“It is a truth universally acknowledged, that an ASP.NET page in possession of a component, must be in want of a form.”

I’ve just come across this sticky little scenario in one of my projects:

ASP.NET components need to be wrapped in a form tag for their post-back magic to happen. As such, the form tag is usually as high level as it can possibly go (usually just inside the body tag). Some mailing list (sorry – mail marketing) companies provide you with a HTML form to integrate into your site so users can subscribe to the site’s mailing list. Sometimes these forms also come with a little chunk of Javascript to perform some page validation before performing the post.

So what we’ve got looks like this:


</pre> And here’s the fun. When you click the submit button, it doesn’t perform the expected behaviour and perform a post to somethingremote.pl. Instead it performs a regular post-back to your site and (most likely) will do diddly squat. The culprit is __doPostBack, injected by ASP.NET at runtime, which hijacks the onSubmit event of the parent form to provide the post-back functionality. Your poor little mailing form doesn’t even get a look in. The answer is to provide a little roll your own javascript for your own submit functionality. [This article](http://www.nerdymusings.com/LPMArticle.asp?ID=27) demonstrates a version of this technique. My version of the is shown below:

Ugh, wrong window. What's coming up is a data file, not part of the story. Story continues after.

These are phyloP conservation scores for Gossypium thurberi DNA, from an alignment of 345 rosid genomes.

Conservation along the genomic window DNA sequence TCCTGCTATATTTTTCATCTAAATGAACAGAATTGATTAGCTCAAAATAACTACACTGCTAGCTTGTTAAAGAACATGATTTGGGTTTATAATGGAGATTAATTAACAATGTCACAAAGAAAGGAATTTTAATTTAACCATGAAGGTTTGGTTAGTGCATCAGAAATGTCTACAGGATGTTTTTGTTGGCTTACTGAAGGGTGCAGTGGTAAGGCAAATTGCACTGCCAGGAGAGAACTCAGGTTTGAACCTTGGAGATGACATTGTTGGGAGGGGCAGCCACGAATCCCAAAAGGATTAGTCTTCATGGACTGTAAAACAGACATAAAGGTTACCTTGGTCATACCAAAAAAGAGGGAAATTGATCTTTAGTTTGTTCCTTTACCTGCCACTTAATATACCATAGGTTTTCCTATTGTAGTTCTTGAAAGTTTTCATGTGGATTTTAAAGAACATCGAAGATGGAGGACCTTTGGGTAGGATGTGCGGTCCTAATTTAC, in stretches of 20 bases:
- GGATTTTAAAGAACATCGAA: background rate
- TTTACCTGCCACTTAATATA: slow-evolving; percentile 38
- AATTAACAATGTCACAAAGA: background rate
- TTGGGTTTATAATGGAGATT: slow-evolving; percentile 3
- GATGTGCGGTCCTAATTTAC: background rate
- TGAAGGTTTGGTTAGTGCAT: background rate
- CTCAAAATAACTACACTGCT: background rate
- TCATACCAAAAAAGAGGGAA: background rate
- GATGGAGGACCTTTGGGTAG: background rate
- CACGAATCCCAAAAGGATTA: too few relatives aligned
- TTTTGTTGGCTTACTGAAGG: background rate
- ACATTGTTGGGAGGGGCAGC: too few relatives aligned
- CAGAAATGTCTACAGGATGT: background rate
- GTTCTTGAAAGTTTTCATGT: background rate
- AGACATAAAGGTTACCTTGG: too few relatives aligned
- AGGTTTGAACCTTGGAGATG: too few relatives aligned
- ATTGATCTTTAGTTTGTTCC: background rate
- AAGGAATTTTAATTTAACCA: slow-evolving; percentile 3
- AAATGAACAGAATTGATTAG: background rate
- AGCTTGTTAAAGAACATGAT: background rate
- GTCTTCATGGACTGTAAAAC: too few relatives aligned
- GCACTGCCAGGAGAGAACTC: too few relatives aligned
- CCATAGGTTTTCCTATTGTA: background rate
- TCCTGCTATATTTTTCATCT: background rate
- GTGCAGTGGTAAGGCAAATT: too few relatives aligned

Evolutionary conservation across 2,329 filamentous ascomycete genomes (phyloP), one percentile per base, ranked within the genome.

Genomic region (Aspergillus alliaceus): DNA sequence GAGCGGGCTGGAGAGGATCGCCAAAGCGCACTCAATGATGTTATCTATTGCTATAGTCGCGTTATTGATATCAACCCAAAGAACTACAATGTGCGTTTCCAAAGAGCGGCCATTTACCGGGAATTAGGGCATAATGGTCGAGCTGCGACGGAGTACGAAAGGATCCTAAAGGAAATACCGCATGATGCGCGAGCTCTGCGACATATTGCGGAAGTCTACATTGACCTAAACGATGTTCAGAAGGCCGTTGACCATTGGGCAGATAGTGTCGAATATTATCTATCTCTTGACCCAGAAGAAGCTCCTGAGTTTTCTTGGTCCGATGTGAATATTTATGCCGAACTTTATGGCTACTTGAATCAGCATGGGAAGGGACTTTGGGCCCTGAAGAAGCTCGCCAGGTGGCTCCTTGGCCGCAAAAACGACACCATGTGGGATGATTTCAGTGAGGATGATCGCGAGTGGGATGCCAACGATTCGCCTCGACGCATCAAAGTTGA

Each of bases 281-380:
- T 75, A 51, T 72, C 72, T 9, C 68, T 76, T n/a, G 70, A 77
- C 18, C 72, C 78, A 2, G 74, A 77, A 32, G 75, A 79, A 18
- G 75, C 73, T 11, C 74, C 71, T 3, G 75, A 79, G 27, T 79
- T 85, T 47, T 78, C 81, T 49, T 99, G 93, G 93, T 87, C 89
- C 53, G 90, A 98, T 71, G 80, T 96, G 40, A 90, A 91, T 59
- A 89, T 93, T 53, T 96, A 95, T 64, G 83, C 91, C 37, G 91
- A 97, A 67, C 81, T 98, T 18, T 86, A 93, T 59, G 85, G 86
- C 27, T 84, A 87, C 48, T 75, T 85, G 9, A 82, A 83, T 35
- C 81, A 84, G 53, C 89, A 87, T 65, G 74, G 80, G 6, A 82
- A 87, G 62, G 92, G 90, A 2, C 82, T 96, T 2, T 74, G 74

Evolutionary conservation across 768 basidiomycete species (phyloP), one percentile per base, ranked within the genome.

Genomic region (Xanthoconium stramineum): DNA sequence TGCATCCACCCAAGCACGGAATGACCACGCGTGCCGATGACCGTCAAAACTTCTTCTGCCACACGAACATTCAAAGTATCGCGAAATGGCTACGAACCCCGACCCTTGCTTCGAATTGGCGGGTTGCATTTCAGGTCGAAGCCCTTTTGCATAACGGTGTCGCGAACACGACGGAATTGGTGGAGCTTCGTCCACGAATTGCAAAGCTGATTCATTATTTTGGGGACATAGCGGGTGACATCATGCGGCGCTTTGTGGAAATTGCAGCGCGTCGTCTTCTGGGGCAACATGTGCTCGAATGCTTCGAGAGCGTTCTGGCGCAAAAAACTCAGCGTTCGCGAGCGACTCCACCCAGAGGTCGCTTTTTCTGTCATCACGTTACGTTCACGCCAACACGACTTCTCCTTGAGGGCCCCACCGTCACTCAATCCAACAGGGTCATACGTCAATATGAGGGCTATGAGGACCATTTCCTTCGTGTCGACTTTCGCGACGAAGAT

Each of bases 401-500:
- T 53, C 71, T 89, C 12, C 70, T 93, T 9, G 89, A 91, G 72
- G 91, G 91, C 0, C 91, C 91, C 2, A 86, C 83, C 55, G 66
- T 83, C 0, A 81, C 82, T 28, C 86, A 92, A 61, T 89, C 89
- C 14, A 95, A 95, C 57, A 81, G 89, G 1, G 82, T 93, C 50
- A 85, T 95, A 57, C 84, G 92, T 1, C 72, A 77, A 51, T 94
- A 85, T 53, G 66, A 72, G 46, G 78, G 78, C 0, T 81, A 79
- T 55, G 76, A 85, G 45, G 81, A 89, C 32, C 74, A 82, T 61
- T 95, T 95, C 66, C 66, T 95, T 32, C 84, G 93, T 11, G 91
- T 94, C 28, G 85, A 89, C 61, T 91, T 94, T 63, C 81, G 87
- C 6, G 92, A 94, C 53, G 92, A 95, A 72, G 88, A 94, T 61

</pre> The variation from [James Byrd’s original article](http://www.nerdymusings.com/LPMArticle.asp?ID=27) comes from which form we submit. In the original, James posts the global form (in our example Form1) and instructs the reader to simply blank out any values they may not want to communicate to the third party. This seems overly permissive to me, especially in a potentially dynamic environment where you may have hundreds of components and as such my version simply selects the target form from the page before passing it through the validator and performing the submit action. The postback event is avoided, the third party only gets the data they need and the world is a happier place.